Officials detain musicians as possible terrorists

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Officials detain musicians as possible terrorists

British singer Morrissey was questioned by the FBI and British intelligence after speaking out against Bush and Blair, while in Australia, American poetry slam artist Henry Rollins was nominated as “a possible terror threat”

British singer Steven Patrick Morrissey, previously lead singer of the rock group The Smiths, is a vocal critic of the US-led war in Iraq, and he has called the American president George W. Bush a “terrorist”.
In the end of February 2006, he said that the American the Federal Bureau of Investigation (FBI) and the British intelligence ‘Special Branch’ have investigated him and he has “been interviewed and taped and so forth”, the 46-year-old singer said to the British music magazine NME:
“They were trying to determine if I was a threat to the government, and similarly in England. But it didn’t take them very long to realise that I’m not. I don’t belong to any political groups, I don’t really say anything unless I’m asked directly and I don’t even demonstrate in public. (…)  My view is that neither England or America are democratic societies. You can’t really speak your mind and if you do you’re investigated.”

In June 2004, the singer, who lives in Los Angeles, caused outrage in America for interrupting a concert with news that former U.S. president Ronald Reagan had died, adding that he wished Bush had died instead.
Months later, Morrissey urged U.S. voters to get rid of Bush, calling him a terrorist and adding that he “single-handedly turned the United States into the most neurotic and terror-obsessed country on the planet.”

“Nominated as a possible threat”
Henry Rollins is the former lead singer of the Los Angeles punk band Black Flag and a spoken word poetry artist. Because of a book he was reading on a flight from Auckland to Brisbane he was detained and questioned for hours by Australian officials. He was informed that he was “nominated as a possible threat”. The book written by Wall Street Journal correspondent Ahmed Rashid was entitled ‘Jihad: The Rise of Militant Islam in Central Asia”, published by Yale University Press. The man sitting next to him took objection to the book and reported Rollins to the National Security hotline.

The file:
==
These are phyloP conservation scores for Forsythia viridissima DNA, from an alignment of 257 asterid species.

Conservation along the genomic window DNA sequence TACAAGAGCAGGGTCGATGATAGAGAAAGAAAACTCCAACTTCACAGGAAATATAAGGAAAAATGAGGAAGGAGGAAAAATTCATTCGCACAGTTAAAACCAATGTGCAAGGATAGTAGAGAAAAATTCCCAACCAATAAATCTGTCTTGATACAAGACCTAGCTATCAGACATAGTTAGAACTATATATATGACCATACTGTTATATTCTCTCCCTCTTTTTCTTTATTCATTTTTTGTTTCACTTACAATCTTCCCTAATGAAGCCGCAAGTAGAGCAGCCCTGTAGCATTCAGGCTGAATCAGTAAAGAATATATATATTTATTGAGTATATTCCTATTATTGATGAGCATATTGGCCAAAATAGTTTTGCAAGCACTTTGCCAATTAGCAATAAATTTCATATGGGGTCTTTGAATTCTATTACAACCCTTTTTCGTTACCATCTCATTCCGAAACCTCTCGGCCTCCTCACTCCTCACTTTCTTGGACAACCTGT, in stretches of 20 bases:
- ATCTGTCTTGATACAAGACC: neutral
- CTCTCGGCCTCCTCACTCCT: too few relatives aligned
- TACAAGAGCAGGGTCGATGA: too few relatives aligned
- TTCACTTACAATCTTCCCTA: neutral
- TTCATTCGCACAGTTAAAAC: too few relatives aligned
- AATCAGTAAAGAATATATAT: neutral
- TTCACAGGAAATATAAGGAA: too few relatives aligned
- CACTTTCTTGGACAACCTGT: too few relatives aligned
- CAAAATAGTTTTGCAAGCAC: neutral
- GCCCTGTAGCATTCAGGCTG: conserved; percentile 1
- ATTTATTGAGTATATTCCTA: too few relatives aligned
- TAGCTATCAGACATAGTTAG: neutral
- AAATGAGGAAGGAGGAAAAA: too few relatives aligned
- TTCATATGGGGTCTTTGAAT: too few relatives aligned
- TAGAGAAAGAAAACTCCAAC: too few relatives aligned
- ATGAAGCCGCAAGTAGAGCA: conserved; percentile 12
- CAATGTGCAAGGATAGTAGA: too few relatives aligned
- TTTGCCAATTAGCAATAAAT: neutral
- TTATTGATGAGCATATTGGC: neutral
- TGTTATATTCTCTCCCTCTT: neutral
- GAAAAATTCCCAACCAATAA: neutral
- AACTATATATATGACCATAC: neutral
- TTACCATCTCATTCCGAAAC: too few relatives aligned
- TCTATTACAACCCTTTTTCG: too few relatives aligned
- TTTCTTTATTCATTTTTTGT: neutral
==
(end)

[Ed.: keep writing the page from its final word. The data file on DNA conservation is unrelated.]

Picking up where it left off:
Arrested at fuel station
In 2003, the Canadian instrumental band Godspeed You! Black Emperor were held for questioning as possible terrorists at an Oklahoma gas station on Saturday, while driving on a US tour. According to Tom Windish, a representative for the band, the band pulled their two white vans with trailers that had French slogans grafittied on the sides into a gas station to refuel. Upon seeing the crew of nine musicians, the station’s attendant passed a note to a female customer which said that the band were terrorists. It asked her to call the police.
Before even having a chance to leave the station, the group was reportedly approached by police. FBI agents arrived soon after. Some members of the band were held for questioning for roughly three hours before finally being released as innocents.


Sources:

Latest news on Google News: 
Search on ‘Morrissey + FBI’

Billboard – 26 February 2006:
 
‘Morrissey Claims Investigation By U.S., U.K. Intelligence’

Morrissey’s official web site:
 
www.morrisseymusic.com

Entertainment.News.com.au – 16 February 2006: 
‘Henry’s terror flight’

Blog on Henry Rollins’ official web site:
 
21361.com

Pitchfork Media – 24 March 2003:
 
‘Godspeed You! Black Emperor Questioned as Suspected Terrorists, Continue World Tour’

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